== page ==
Viral and Prion Infections of the Central Nervous System: Radiologic-Pathologic Correlation: From the Radiologic Pathology Archives.Radiographics. 2017 Jan-Feb; 37(1):199-233.R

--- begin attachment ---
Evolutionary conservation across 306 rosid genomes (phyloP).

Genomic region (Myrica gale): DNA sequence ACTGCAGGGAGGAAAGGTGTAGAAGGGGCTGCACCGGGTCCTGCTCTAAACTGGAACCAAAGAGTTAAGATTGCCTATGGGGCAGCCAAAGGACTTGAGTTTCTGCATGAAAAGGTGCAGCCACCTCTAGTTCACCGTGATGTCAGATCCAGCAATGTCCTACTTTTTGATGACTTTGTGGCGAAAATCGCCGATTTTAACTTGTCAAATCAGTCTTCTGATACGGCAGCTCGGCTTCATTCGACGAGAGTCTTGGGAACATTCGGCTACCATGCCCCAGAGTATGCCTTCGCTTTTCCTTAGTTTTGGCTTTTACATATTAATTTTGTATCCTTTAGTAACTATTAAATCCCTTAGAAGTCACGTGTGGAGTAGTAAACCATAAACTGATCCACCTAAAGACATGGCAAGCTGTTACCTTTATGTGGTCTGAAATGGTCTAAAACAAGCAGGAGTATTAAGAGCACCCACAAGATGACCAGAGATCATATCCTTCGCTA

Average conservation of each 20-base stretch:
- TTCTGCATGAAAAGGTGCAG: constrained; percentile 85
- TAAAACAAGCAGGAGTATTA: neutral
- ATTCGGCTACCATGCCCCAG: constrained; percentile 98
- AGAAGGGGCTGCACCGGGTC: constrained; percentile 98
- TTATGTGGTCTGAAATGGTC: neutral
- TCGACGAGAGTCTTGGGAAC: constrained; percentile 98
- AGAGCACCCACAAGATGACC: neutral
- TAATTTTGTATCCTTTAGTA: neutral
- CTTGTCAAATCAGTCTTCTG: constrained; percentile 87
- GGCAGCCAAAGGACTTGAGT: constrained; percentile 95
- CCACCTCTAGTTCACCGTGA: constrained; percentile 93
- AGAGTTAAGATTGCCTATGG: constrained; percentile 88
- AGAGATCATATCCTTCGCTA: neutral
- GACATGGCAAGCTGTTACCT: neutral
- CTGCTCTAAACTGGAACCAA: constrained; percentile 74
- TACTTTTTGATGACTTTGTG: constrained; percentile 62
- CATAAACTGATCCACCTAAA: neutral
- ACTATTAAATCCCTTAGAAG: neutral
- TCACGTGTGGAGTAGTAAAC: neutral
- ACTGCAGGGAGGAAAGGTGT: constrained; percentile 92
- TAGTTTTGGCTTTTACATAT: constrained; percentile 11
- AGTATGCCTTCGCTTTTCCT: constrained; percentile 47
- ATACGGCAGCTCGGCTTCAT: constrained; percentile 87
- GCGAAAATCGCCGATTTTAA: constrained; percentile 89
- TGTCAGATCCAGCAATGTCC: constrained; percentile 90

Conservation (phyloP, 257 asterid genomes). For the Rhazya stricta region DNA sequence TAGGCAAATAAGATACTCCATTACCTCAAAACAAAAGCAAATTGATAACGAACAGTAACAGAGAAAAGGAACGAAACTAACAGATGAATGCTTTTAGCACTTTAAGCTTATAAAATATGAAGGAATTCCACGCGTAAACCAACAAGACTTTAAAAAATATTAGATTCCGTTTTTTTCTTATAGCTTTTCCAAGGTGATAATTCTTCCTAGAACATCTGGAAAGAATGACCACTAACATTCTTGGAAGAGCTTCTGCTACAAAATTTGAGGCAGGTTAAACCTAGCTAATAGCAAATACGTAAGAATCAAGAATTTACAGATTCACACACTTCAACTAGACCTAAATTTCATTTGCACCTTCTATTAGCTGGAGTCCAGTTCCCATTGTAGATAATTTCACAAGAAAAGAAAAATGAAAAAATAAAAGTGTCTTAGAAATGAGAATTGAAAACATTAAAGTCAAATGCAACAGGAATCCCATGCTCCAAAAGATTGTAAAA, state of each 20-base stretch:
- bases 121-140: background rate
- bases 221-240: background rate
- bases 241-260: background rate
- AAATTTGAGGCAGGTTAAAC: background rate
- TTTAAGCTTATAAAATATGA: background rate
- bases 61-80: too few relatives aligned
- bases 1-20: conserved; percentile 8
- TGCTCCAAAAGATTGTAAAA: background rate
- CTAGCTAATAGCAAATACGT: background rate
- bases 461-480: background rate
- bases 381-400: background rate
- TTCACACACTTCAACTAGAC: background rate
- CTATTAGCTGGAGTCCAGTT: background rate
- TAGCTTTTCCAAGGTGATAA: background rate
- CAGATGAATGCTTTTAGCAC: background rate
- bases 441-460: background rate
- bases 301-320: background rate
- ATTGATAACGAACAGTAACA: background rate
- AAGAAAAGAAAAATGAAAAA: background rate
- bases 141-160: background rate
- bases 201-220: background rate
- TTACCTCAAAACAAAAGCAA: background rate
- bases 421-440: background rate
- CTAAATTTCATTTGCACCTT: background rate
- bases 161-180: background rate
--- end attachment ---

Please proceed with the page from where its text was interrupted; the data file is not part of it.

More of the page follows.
Viral infections of the central nervous system (CNS) range in clinical severity, with the most severe proving fatal within a matter of days. Some of the more than 100 different viruses known to affect the brain and spinal cord are neurotropic with a predilection for producing CNS infection. The host response to viral infection of the CNS is responsible for the pathophysiology and imaging findings seen in affected patients. Viral CNS infections can take the form of meningitis, encephalitis, encephalomyelitis, or, when involving the spinal cord and nerve roots, encephalomyeloradiculitis. In 1982, an infectious particle termed a prion that lacked nucleic acid and therefore was not a virus was reported to produce the fatal neurodegenerative disease Creutzfeldt-Jakob disease and related disorders. These prion diseases produce characteristic neuroimaging findings that are distinct from those seen in most viral infections. The clinical and imaging findings associated with viral CNS infection are often nonspecific, with microbiologic analysis of cerebrospinal fluid the most useful single test allowing for diagnosis of a specific viral infection. This review details the spectrum of viral CNS infections and uses case material from the archives of the American Institute for Radiologic Pathology, with a focus on the specific clinical characteristics and magnetic resonance imaging features seen in these infections. Where possible, the imaging features that allow distinction of these infections from other CNS inflammatory conditions are highlighted.